#1
Hey, I love my Gibson Les Paul Standard, but I was thinking of getting a strat, but I can't stand the necks on them and didn't fancy getting a lower end one or spending a fortune. So I thought about installing coil tap on my Les Paul. How much would this cost? Would I have to replace the current pickups? Would it affect the sound of the humbuckers (when not split) and will it require drilling any holes? Thanks!
#3
Some humbuckers all ready have the potential to be spilt with out needing them to be repalced, if this is true there should be 4 wires for each humbucker. to install the coil tap you would need to purcahse and new pot with a push pull switch, so no drilling holes is needed. are they standard pick ups?
#4
The ability to coil tap depends on how many conductor wires your pickup has. You need 4 to tap, some only have 2. You will also need some kind of switch to activate the tap. Some people use a push-pull knob, others use toggle switches. Entirely up to you.

It wont sound like a Strat, it never will. It will sound like a Les Paul with a single coil. A coil tap isn't an express train to Fender-land.
#5
Quote by Seref
The ability to coil tap depends on how many conductor wires your pickup has. You need 4 to tap, some only have 2. You will also need some kind of switch to activate the tap. Some people use a push-pull knob, others use toggle switches. Entirely up to you.

It wont sound like a Strat, it never will. It will sound like a Les Paul with a single coil. A coil tap isn't an express train to Fender-land.

Yeah, sorry, I worded it wrong. I can get my Les Paul to sound slightly similar to a strat anyway. I wasn't trying to get a strat's sound in my les paul, just add to it's versatility. The pickups in my guitar are currently Gibson Burstbuckers.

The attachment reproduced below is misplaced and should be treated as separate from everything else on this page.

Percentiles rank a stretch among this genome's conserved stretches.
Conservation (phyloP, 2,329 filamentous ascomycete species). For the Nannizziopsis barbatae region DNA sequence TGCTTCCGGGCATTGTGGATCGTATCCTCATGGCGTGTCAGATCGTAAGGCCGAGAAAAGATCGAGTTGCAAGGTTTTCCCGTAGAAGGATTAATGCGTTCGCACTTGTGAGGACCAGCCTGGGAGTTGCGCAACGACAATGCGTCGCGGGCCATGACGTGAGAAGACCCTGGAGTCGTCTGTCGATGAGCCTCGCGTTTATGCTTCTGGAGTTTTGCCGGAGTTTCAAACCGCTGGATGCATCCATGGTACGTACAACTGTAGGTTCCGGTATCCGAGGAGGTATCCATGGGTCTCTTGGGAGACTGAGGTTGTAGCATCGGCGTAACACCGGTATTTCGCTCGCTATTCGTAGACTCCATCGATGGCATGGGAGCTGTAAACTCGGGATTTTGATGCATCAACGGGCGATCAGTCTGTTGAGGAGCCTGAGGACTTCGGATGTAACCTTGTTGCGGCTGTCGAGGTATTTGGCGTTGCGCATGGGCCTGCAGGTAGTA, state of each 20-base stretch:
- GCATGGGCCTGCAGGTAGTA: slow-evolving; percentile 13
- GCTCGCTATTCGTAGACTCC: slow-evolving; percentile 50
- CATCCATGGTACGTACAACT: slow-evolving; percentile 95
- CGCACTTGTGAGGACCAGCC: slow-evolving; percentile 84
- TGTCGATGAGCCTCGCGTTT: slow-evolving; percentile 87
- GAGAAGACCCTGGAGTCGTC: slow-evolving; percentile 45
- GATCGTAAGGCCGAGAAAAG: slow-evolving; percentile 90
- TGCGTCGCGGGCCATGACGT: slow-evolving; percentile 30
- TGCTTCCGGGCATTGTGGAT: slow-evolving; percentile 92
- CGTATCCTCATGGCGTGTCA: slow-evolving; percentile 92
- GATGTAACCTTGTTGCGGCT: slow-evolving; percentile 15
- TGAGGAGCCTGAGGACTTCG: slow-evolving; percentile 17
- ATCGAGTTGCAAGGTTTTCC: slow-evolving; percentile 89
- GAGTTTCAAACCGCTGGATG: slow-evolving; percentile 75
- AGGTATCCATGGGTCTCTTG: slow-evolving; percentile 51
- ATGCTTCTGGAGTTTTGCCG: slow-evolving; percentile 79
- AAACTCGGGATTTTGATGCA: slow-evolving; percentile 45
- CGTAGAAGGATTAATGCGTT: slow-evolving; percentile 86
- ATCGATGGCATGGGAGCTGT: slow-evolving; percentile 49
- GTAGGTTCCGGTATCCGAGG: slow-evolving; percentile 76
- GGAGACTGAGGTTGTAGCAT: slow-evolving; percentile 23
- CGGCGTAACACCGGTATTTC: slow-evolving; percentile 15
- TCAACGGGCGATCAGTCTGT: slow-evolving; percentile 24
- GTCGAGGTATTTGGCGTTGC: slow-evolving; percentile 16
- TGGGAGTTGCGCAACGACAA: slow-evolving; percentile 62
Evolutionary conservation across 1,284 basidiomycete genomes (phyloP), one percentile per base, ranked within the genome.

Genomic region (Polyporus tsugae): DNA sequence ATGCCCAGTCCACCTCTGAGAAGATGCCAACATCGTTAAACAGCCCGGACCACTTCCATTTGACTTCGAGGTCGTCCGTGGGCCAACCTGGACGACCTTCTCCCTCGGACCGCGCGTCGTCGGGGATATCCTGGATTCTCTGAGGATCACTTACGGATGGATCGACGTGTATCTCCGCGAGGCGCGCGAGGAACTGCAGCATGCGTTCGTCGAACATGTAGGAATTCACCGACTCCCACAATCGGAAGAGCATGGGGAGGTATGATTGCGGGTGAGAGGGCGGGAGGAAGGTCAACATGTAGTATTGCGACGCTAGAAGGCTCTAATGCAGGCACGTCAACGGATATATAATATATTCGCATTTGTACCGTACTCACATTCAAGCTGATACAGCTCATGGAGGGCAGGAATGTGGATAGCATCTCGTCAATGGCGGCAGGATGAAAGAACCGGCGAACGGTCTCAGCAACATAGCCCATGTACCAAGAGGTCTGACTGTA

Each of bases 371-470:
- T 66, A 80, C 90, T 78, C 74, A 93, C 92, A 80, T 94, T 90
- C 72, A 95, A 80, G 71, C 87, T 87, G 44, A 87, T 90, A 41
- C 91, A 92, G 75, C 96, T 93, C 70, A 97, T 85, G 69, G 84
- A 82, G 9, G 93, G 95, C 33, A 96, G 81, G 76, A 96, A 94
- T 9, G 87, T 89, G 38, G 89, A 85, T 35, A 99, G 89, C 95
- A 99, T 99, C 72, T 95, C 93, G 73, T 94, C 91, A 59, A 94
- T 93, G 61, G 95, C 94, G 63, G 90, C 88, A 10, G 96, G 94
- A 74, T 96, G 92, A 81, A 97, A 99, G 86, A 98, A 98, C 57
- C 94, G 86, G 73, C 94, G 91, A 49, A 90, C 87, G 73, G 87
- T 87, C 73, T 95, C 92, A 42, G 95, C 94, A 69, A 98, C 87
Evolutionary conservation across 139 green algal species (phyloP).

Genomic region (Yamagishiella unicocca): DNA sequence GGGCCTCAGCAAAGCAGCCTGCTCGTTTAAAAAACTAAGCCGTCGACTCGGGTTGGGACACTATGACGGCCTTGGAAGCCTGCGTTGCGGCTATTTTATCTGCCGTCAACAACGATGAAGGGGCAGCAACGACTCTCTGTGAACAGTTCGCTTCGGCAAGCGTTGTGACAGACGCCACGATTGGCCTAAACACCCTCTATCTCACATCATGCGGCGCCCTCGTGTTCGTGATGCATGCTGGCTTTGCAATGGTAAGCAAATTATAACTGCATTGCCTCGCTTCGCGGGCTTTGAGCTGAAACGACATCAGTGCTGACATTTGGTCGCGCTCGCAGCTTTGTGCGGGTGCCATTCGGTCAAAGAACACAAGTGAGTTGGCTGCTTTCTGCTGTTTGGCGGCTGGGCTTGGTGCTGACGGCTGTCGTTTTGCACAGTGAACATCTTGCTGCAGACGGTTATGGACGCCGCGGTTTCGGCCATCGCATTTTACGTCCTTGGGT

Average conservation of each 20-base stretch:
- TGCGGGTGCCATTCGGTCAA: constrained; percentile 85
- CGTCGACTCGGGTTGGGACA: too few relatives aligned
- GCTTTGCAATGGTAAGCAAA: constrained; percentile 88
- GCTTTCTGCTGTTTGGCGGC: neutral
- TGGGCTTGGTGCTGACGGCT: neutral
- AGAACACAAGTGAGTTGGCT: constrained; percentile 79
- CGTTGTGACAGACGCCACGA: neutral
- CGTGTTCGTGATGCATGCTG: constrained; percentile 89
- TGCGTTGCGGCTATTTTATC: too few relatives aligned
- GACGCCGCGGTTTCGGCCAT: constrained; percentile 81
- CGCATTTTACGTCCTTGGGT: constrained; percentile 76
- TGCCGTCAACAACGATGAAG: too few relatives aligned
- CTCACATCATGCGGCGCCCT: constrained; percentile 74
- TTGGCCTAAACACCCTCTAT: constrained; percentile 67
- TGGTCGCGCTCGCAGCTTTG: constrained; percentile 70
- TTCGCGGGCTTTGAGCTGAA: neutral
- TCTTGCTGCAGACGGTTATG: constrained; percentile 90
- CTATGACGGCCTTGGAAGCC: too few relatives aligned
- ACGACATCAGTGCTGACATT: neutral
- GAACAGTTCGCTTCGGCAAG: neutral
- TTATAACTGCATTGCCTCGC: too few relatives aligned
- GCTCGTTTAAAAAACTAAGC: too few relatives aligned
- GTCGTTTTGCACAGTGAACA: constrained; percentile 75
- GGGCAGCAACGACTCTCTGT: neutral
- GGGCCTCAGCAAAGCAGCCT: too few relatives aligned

#6
The cost would vary, depending on what you wanted done.

The question on replacing your current pickups would depend on how they're wired right now. If they are 5 wire, or 4 wire (and some may be 3 wire) then no problem. I've never owned a Gibson so I have no clue about their stock pickups. Hopefully someone else knows, and could fill you in. You could check by opening the control cavity. If the main wire coming from each of your pickups has two wires soldered together, then you're good to go. But if it only has a hot going to each pickup's respective volume pot and a ground then you either need to replace them or replace the wire

No, It wouldn't affect the sound of the humbuckers when not split (unless you used push-pull pots of a different value than the stock pot ie replacing a 500k pot with a 250k push-pull pot)

If you use Push-pull pots, as mentioned above, it won't require any additional drilling. What they are, they are basically a regular potentiometer with a double pole switch "piggybacking." Rather than drilling a hole to mount a miniswitch, It fits into the space that one of your pots is in now. It's switching is performed by pulling up on the shaft.

The wiring isn't really that complex. It's easy enough to learn yourself if you take your time with it.